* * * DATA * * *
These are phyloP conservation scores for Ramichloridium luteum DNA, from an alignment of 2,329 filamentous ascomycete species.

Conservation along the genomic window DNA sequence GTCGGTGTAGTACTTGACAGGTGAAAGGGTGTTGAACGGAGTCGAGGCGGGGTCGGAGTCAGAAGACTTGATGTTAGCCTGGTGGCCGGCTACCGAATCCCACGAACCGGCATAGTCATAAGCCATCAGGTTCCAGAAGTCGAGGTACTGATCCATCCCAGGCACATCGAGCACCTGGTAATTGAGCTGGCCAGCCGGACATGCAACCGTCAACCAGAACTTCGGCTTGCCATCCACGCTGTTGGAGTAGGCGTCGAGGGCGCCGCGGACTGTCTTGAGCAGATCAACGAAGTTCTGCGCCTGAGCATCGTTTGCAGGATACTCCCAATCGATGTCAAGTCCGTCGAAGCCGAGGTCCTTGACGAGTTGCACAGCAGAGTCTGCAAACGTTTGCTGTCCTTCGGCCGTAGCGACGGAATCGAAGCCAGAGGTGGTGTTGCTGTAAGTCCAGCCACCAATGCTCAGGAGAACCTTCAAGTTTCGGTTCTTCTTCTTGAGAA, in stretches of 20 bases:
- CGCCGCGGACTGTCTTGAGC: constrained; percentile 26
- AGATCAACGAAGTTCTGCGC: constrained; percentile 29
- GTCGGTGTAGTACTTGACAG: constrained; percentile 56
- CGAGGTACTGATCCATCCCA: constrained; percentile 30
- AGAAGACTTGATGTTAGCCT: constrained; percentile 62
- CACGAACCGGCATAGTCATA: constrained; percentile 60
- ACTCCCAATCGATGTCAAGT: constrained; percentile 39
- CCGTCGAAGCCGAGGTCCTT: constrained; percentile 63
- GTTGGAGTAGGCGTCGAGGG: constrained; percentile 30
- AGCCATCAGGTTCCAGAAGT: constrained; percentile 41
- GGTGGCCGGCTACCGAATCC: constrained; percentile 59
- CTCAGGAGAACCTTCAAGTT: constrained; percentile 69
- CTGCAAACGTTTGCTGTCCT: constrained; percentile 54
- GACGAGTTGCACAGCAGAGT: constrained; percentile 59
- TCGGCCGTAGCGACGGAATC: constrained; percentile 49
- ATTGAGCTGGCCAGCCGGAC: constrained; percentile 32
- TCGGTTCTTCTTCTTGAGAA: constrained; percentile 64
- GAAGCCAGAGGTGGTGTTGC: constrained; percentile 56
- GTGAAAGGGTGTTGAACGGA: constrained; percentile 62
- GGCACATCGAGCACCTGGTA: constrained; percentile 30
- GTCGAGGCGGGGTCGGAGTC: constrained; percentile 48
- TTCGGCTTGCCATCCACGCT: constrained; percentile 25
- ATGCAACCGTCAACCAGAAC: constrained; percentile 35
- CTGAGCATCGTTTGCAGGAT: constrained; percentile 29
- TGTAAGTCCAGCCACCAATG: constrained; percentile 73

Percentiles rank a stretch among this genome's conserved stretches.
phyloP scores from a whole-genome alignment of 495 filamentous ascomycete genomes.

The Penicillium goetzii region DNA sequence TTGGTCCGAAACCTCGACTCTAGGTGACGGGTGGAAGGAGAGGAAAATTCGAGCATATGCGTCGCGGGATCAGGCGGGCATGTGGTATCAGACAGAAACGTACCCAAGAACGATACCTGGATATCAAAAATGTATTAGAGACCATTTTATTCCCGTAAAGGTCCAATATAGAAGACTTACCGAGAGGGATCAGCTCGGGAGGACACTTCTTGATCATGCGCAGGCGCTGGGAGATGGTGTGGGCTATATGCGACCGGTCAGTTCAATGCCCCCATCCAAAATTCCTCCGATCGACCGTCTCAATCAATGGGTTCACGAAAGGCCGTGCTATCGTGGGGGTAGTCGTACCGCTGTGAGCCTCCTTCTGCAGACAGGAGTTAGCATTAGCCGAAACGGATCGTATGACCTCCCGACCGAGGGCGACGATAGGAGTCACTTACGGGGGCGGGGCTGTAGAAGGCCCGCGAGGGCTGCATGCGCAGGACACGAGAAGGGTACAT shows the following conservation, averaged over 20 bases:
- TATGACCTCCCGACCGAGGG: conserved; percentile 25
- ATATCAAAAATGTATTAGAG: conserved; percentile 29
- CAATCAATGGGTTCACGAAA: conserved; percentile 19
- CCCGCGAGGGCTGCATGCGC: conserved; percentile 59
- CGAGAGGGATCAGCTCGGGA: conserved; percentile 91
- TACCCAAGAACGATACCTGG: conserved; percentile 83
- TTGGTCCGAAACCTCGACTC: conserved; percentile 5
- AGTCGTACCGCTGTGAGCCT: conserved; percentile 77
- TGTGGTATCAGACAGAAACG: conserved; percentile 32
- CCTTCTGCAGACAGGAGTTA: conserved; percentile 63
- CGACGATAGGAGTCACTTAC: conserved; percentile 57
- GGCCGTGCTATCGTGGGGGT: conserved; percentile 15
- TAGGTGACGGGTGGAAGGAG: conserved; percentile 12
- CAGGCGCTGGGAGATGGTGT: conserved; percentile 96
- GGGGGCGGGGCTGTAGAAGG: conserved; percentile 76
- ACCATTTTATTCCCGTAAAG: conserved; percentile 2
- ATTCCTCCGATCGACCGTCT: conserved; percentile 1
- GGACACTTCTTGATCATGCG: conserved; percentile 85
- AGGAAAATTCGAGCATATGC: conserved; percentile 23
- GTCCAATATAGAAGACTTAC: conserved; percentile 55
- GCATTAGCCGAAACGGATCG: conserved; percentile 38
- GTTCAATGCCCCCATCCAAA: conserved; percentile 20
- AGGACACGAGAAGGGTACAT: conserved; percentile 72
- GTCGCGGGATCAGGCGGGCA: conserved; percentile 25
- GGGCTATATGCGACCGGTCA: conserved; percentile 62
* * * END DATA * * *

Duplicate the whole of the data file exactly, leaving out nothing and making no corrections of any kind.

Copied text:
These are phyloP conservation scores for Ramichloridium luteum DNA, from an alignment of 2,329 filamentous ascomycete species.

Conservation along the genomic window DNA sequence GTCGGTGTAGTACTTGACAGGTGAAAGGGTGTTGAACGGAGTCGAGGCGGGGTCGGAGTCAGAAGACTTGATGTTAGCCTGGTGGCCGGCTACCGAATCCCACGAACCGGCATAGTCATAAGCCATCAGGTTCCAGAAGTCGAGGTACTGATCCATCCCAGGCACATCGAGCACCTGGTAATTGAGCTGGCCAGCCGGACATGCAACCGTCAACCAGAACTTCGGCTTGCCATCCACGCTGTTGGAGTAGGCGTCGAGGGCGCCGCGGACTGTCTTGAGCAGATCAACGAAGTTCTGCGCCTGAGCATCGTTTGCAGGATACTCCCAATCGATGTCAAGTCCGTCGAAGCCGAGGTCCTTGACGAGTTGCACAGCAGAGTCTGCAAACGTTTGCTGTCCTTCGGCCGTAGCGACGGAATCGAAGCCAGAGGTGGTGTTGCTGTAAGTCCAGCCACCAATGCTCAGGAGAACCTTCAAGTTTCGGTTCTTCTTCTTGAGAA, in stretches of 20 bases:
- CGCCGCGGACTGTCTTGAGC: constrained; percentile 26
- AGATCAACGAAGTTCTGCGC: constrained; percentile 29
- GTCGGTGTAGTACTTGACAG: constrained; percentile 56
- CGAGGTACTGATCCATCCCA: constrained; percentile 30
- AGAAGACTTGATGTTAGCCT: constrained; percentile 62
- CACGAACCGGCATAGTCATA: constrained; percentile 60
- ACTCCCAATCGATGTCAAGT: constrained; percentile 39
- CCGTCGAAGCCGAGGTCCTT: constrained; percentile 63
- GTTGGAGTAGGCGTCGAGGG: constrained; percentile 30
- AGCCATCAGGTTCCAGAAGT: constrained; percentile 41
- GGTGGCCGGCTACCGAATCC: constrained; percentile 59
- CTCAGGAGAACCTTCAAGTT: constrained; percentile 69
- CTGCAAACGTTTGCTGTCCT: constrained; percentile 54
- GACGAGTTGCACAGCAGAGT: constrained; percentile 59
- TCGGCCGTAGCGACGGAATC: constrained; percentile 49
- ATTGAGCTGGCCAGCCGGAC: constrained; percentile 32
- TCGGTTCTTCTTCTTGAGAA: constrained; percentile 64
- GAAGCCAGAGGTGGTGTTGC: constrained; percentile 56
- GTGAAAGGGTGTTGAACGGA: constrained; percentile 62
- GGCACATCGAGCACCTGGTA: constrained; percentile 30
- GTCGAGGCGGGGTCGGAGTC: constrained; percentile 48
- TTCGGCTTGCCATCCACGCT: constrained; percentile 25
- ATGCAACCGTCAACCAGAAC: constrained; percentile 35
- CTGAGCATCGTTTGCAGGAT: constrained; percentile 29
- TGTAAGTCCAGCCACCAATG: constrained; percentile 73

Percentiles rank a stretch among this genome's conserved stretches.
phyloP scores from a whole-genome alignment of 495 filamentous ascomycete genomes.

The Penicillium goetzii region DNA sequence TTGGTCCGAAACCTCGACTCTAGGTGACGGGTGGAAGGAGAGGAAAATTCGAGCATATGCGTCGCGGGATCAGGCGGGCATGTGGTATCAGACAGAAACGTACCCAAGAACGATACCTGGATATCAAAAATGTATTAGAGACCATTTTATTCCCGTAAAGGTCCAATATAGAAGACTTACCGAGAGGGATCAGCTCGGGAGGACACTTCTTGATCATGCGCAGGCGCTGGGAGATGGTGTGGGCTATATGCGACCGGTCAGTTCAATGCCCCCATCCAAAATTCCTCCGATCGACCGTCTCAATCAATGGGTTCACGAAAGGCCGTGCTATCGTGGGGGTAGTCGTACCGCTGTGAGCCTCCTTCTGCAGACAGGAGTTAGCATTAGCCGAAACGGATCGTATGACCTCCCGACCGAGGGCGACGATAGGAGTCACTTACGGGGGCGGGGCTGTAGAAGGCCCGCGAGGGCTGCATGCGCAGGACACGAGAAGGGTACAT shows the following conservation, averaged over 20 bases:
- TATGACCTCCCGACCGAGGG: conserved; percentile 25
- ATATCAAAAATGTATTAGAG: conserved; percentile 29
- CAATCAATGGGTTCACGAAA: conserved; percentile 19
- CCCGCGAGGGCTGCATGCGC: conserved; percentile 59
- CGAGAGGGATCAGCTCGGGA: conserved; percentile 91
- TACCCAAGAACGATACCTGG: conserved; percentile 83
- TTGGTCCGAAACCTCGACTC: conserved; percentile 5
- AGTCGTACCGCTGTGAGCCT: conserved; percentile 77
- TGTGGTATCAGACAGAAACG: conserved; percentile 32
- CCTTCTGCAGACAGGAGTTA: conserved; percentile 63
- CGACGATAGGAGTCACTTAC: conserved; percentile 57
- GGCCGTGCTATCGTGGGGGT: conserved; percentile 15
- TAGGTGACGGGTGGAAGGAG: conserved; percentile 12
- CAGGCGCTGGGAGATGGTGT: conserved; percentile 96
- GGGGGCGGGGCTGTAGAAGG: conserved; percentile 76
- ACCATTTTATTCCCGTAAAG: conserved; percentile 2
- ATTCCTCCGATCGACCGTCT: conserved; percentile 1
- GGACACTTCTTGATCATGCG: conserved; percentile 85
- AGGAAAATTCGAGCATATGC: conserved; percentile 23
- GTCCAATATAGAAGACTTAC: conserved; percentile 55
- GCATTAGCCGAAACGGATCG: conserved; percentile 38
- GTTCAATGCCCCCATCCAAA: conserved; percentile 20
- AGGACACGAGAAGGGTACAT: conserved; percentile 72
- GTCGCGGGATCAGGCGGGCA: conserved; percentile 25
- GGGCTATATGCGACCGGTCA: conserved; percentile 62